Byline: Binyamin Appelbaum, Times-Union staff writer
The unsuspecting ship and the indifferent storm began their voyages on the same day, Oct. 18, 1865.
The ship was carrying carpetbaggers and gold from New York to New Orleans. Like the nation, she had just returned to civilian life after a half-decade at war.
The hurricane was the last of the season. Born over the south Caribbean, it gathered speed and power from the warm water, spending its fury on the Florida peninsula before moving into the Atlantic to die.
For three days ship and storm collided on the open seas off Georgia.
On the second day, the northbound wind overwhelmed the southbound paddlewheels mounted on both sides off the ship, shutting down her steam engines.
On the third day, the auxiliary boiler powering the bilge pumps also failed, and water filled the hold.
By afternoon on Oct. 25, even as the storm moved along and faded away, the ship was sunk.
Five lifeboats bobbed on the calming sea, carrying all but one of the 81 passengers and crew.
The steamship Republic, the final passenger and the cargo, including about 20,000 gold coins, sank to the sandy bottom a quarter-mile below.
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They lay undisturbed for almost 138 years, until August, when a Tampa company announced it had located the ship's remains about 100 miles northeast of Jacksonville.
This month, the company, Odyssey Marine Exploration, will launch an attempt to recover the largest treasure ever pulled back from the ocean: The coins alone could bring an estimated $150 million from collectors, investors and historical enthusiasts.
The recovery effort is on the cutting edge of a new industry, deep sea salvage, made possible by recent advances in the sonar technology used to locate shipwrecks and in the remote robotics used to recover materials from depths to which divers cannot descend safely.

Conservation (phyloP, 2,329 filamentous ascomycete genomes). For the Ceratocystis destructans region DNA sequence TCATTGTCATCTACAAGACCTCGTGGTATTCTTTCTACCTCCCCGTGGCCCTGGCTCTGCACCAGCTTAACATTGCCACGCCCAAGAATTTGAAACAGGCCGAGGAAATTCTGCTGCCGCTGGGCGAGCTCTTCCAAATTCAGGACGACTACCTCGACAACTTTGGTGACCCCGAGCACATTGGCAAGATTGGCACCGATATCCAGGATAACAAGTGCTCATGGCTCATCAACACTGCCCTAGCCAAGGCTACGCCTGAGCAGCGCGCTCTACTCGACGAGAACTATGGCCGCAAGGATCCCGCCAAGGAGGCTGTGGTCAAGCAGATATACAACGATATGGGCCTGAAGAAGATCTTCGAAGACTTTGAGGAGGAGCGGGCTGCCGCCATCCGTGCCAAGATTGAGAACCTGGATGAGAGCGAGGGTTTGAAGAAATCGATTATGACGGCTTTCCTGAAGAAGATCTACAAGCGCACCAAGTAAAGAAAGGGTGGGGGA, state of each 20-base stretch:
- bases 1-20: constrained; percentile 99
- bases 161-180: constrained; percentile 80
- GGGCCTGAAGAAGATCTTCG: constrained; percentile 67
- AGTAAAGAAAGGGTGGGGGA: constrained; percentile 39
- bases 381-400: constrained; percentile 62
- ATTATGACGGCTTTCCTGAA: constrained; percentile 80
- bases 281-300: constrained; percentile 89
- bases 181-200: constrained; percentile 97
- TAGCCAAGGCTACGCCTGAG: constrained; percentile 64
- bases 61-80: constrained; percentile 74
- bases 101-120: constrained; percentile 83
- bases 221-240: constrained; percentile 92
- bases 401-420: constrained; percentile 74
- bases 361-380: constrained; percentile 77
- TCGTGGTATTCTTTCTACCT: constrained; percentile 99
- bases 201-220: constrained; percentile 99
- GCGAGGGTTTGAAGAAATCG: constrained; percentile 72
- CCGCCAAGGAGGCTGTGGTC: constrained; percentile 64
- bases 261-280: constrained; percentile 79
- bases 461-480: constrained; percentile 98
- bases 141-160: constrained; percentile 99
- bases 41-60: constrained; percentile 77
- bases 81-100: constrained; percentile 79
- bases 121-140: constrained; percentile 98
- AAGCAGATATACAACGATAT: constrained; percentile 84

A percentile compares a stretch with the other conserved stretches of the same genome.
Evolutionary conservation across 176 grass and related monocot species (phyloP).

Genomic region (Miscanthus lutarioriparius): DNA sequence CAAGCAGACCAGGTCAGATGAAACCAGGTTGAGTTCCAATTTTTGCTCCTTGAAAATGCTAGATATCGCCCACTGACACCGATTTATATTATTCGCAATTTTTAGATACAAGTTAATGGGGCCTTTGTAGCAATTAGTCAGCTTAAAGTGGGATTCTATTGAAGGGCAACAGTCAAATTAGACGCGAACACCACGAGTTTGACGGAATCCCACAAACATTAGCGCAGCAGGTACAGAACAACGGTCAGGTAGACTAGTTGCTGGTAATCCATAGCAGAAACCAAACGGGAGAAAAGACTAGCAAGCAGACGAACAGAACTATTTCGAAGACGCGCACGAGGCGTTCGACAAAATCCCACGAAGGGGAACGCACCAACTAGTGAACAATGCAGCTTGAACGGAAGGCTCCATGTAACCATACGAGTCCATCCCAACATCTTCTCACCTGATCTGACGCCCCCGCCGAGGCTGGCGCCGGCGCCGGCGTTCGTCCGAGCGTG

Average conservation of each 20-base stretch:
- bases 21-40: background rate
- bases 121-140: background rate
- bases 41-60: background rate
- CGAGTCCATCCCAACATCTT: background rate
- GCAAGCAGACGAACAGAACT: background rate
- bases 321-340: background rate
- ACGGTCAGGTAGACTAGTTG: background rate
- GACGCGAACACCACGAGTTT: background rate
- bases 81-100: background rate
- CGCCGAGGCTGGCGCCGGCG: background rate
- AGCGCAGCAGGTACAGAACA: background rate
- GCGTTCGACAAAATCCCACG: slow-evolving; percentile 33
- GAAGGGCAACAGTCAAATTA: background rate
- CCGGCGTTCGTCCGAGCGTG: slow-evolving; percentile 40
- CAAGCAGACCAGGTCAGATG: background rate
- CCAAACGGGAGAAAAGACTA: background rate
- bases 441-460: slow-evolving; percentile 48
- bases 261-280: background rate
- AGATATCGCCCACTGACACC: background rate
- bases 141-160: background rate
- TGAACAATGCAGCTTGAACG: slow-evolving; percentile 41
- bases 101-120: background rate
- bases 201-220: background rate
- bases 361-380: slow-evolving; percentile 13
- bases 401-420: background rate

The sudden accessibility of the ocean deep has triggered concerns among some archaeologists, who worry the salvage of saleable artifacts will come at the expense of artifacts with purely historic value.
The principals of Odyssey Marine, however, say their work will meet the highest archaeological standards and that the sale of thousands of identical coins without independent archaeological value is a reasonable and effective way to fund that work.
"Watch and see," director of operations Greg Stemm has told those who ask whether the company is capable of reaping both profit and knowledge from the site. "We are building a new industry, and we believe our process of deep ocean archaeology will be of interest to many in the academic and private sector."
The company has good reason to spend time and money on quality archaeology: Coins with an interesting history sell for more money than similar coins found in less exciting places.
The $20 gold coins thought to comprise the bulk of the cargo have a total face value of about $400,000, according to contemporary sources. To realize $150 million from their sale, each would have to sell for about $7,500.
Jim Morrison, a consignor for Louisiana coin auctioneer Bowers and Merena Galleries, said that price is higher than the general market for period shipwreck coins. Although prices vary greatly depending on condition, the gallery currently is selling a $20 gold coin recovered from the Brother Jonathan, a sidewheel steamship wrecked off San Francisco in 1865, for $4,150.
Morrison also noted that the infusion of 20,000 coins into the rare coin marketplace could depress prices. "At a certain point it reaches the point where a market has been flooded by a particular horde," he said.
CAMERAS FIND SHIP
The Republic horde, all but forgotten across 130 years, resisted discovery for almost another decade after Odyssey Marine began its search across 1,500 square miles of the ocean floor -- an area about the size of Rhode Island. …